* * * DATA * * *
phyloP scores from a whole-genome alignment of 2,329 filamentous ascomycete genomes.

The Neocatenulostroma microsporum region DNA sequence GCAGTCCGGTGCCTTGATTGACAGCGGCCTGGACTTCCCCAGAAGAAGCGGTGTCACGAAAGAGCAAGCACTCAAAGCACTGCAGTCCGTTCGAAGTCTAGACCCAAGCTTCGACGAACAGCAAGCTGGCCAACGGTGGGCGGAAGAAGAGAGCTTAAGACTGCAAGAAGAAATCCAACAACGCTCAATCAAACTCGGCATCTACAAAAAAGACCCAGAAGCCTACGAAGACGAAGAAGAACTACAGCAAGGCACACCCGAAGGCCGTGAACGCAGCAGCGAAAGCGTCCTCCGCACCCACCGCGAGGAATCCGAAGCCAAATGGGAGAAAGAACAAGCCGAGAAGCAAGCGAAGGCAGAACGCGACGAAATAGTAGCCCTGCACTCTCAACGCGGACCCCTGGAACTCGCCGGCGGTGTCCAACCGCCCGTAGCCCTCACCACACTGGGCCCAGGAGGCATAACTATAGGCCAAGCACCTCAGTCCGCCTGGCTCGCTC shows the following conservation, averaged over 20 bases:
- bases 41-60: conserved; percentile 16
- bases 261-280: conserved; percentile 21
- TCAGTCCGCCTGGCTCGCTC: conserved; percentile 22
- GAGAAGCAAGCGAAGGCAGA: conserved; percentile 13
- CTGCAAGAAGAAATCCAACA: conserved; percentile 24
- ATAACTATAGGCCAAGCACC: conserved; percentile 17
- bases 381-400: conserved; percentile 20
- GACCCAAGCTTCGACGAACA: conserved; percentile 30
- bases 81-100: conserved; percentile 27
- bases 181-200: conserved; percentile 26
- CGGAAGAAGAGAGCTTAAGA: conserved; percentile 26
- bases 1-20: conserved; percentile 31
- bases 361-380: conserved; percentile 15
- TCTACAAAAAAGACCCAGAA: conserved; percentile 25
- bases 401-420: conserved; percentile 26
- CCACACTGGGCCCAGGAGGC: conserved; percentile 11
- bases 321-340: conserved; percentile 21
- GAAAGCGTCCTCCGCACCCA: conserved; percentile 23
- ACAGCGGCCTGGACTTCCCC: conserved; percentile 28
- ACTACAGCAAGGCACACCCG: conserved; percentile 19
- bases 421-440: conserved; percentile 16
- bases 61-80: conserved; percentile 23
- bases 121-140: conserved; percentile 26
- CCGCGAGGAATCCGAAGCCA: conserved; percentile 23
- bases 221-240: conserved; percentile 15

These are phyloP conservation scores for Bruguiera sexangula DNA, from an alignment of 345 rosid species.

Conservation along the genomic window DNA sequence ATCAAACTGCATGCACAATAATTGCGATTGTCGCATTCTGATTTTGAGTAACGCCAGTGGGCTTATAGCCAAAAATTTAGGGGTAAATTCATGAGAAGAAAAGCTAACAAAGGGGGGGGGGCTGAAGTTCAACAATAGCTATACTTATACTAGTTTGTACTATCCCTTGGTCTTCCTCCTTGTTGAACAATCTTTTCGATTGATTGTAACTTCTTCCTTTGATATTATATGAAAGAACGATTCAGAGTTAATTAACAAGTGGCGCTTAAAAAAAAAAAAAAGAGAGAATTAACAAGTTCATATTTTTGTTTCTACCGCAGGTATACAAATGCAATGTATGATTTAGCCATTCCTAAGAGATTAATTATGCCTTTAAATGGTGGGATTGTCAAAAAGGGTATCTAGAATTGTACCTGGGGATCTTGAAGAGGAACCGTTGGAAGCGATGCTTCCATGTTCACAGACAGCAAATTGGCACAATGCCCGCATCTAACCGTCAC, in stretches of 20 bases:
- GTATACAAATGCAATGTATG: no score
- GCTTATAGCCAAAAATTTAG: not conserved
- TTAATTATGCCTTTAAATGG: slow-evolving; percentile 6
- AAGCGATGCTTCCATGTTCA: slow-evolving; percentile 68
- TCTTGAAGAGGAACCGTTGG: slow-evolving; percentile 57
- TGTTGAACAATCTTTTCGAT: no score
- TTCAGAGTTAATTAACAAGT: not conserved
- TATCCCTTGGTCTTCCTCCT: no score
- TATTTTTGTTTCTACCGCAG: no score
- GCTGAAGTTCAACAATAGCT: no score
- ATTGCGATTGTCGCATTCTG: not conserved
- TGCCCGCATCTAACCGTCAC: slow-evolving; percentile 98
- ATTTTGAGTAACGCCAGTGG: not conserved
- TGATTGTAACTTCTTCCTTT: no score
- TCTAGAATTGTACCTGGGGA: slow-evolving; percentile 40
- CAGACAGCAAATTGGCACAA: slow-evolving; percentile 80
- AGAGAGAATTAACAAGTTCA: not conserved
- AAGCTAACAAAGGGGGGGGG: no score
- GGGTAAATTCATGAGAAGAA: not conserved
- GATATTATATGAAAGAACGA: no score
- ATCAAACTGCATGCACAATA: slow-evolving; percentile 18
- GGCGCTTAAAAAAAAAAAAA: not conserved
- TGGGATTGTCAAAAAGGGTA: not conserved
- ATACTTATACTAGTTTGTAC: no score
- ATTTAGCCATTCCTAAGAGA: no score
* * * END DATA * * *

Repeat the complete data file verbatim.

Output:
phyloP scores from a whole-genome alignment of 2,329 filamentous ascomycete genomes.

The Neocatenulostroma microsporum region DNA sequence GCAGTCCGGTGCCTTGATTGACAGCGGCCTGGACTTCCCCAGAAGAAGCGGTGTCACGAAAGAGCAAGCACTCAAAGCACTGCAGTCCGTTCGAAGTCTAGACCCAAGCTTCGACGAACAGCAAGCTGGCCAACGGTGGGCGGAAGAAGAGAGCTTAAGACTGCAAGAAGAAATCCAACAACGCTCAATCAAACTCGGCATCTACAAAAAAGACCCAGAAGCCTACGAAGACGAAGAAGAACTACAGCAAGGCACACCCGAAGGCCGTGAACGCAGCAGCGAAAGCGTCCTCCGCACCCACCGCGAGGAATCCGAAGCCAAATGGGAGAAAGAACAAGCCGAGAAGCAAGCGAAGGCAGAACGCGACGAAATAGTAGCCCTGCACTCTCAACGCGGACCCCTGGAACTCGCCGGCGGTGTCCAACCGCCCGTAGCCCTCACCACACTGGGCCCAGGAGGCATAACTATAGGCCAAGCACCTCAGTCCGCCTGGCTCGCTC shows the following conservation, averaged over 20 bases:
- bases 41-60: conserved; percentile 16
- bases 261-280: conserved; percentile 21
- TCAGTCCGCCTGGCTCGCTC: conserved; percentile 22
- GAGAAGCAAGCGAAGGCAGA: conserved; percentile 13
- CTGCAAGAAGAAATCCAACA: conserved; percentile 24
- ATAACTATAGGCCAAGCACC: conserved; percentile 17
- bases 381-400: conserved; percentile 20
- GACCCAAGCTTCGACGAACA: conserved; percentile 30
- bases 81-100: conserved; percentile 27
- bases 181-200: conserved; percentile 26
- CGGAAGAAGAGAGCTTAAGA: conserved; percentile 26
- bases 1-20: conserved; percentile 31
- bases 361-380: conserved; percentile 15
- TCTACAAAAAAGACCCAGAA: conserved; percentile 25
- bases 401-420: conserved; percentile 26
- CCACACTGGGCCCAGGAGGC: conserved; percentile 11
- bases 321-340: conserved; percentile 21
- GAAAGCGTCCTCCGCACCCA: conserved; percentile 23
- ACAGCGGCCTGGACTTCCCC: conserved; percentile 28
- ACTACAGCAAGGCACACCCG: conserved; percentile 19
- bases 421-440: conserved; percentile 16
- bases 61-80: conserved; percentile 23
- bases 121-140: conserved; percentile 26
- CCGCGAGGAATCCGAAGCCA: conserved; percentile 23
- bases 221-240: conserved; percentile 15

These are phyloP conservation scores for Bruguiera sexangula DNA, from an alignment of 345 rosid species.

Conservation along the genomic window DNA sequence ATCAAACTGCATGCACAATAATTGCGATTGTCGCATTCTGATTTTGAGTAACGCCAGTGGGCTTATAGCCAAAAATTTAGGGGTAAATTCATGAGAAGAAAAGCTAACAAAGGGGGGGGGGCTGAAGTTCAACAATAGCTATACTTATACTAGTTTGTACTATCCCTTGGTCTTCCTCCTTGTTGAACAATCTTTTCGATTGATTGTAACTTCTTCCTTTGATATTATATGAAAGAACGATTCAGAGTTAATTAACAAGTGGCGCTTAAAAAAAAAAAAAAGAGAGAATTAACAAGTTCATATTTTTGTTTCTACCGCAGGTATACAAATGCAATGTATGATTTAGCCATTCCTAAGAGATTAATTATGCCTTTAAATGGTGGGATTGTCAAAAAGGGTATCTAGAATTGTACCTGGGGATCTTGAAGAGGAACCGTTGGAAGCGATGCTTCCATGTTCACAGACAGCAAATTGGCACAATGCCCGCATCTAACCGTCAC, in stretches of 20 bases:
- GTATACAAATGCAATGTATG: no score
- GCTTATAGCCAAAAATTTAG: not conserved
- TTAATTATGCCTTTAAATGG: slow-evolving; percentile 6
- AAGCGATGCTTCCATGTTCA: slow-evolving; percentile 68
- TCTTGAAGAGGAACCGTTGG: slow-evolving; percentile 57
- TGTTGAACAATCTTTTCGAT: no score
- TTCAGAGTTAATTAACAAGT: not conserved
- TATCCCTTGGTCTTCCTCCT: no score
- TATTTTTGTTTCTACCGCAG: no score
- GCTGAAGTTCAACAATAGCT: no score
- ATTGCGATTGTCGCATTCTG: not conserved
- TGCCCGCATCTAACCGTCAC: slow-evolving; percentile 98
- ATTTTGAGTAACGCCAGTGG: not conserved
- TGATTGTAACTTCTTCCTTT: no score
- TCTAGAATTGTACCTGGGGA: slow-evolving; percentile 40
- CAGACAGCAAATTGGCACAA: slow-evolving; percentile 80
- AGAGAGAATTAACAAGTTCA: not conserved
- AAGCTAACAAAGGGGGGGGG: no score
- GGGTAAATTCATGAGAAGAA: not conserved
- GATATTATATGAAAGAACGA: no score
- ATCAAACTGCATGCACAATA: slow-evolving; percentile 18
- GGCGCTTAAAAAAAAAAAAA: not conserved
- TGGGATTGTCAAAAAGGGTA: not conserved
- ATACTTATACTAGTTTGTAC: no score
- ATTTAGCCATTCCTAAGAGA: no score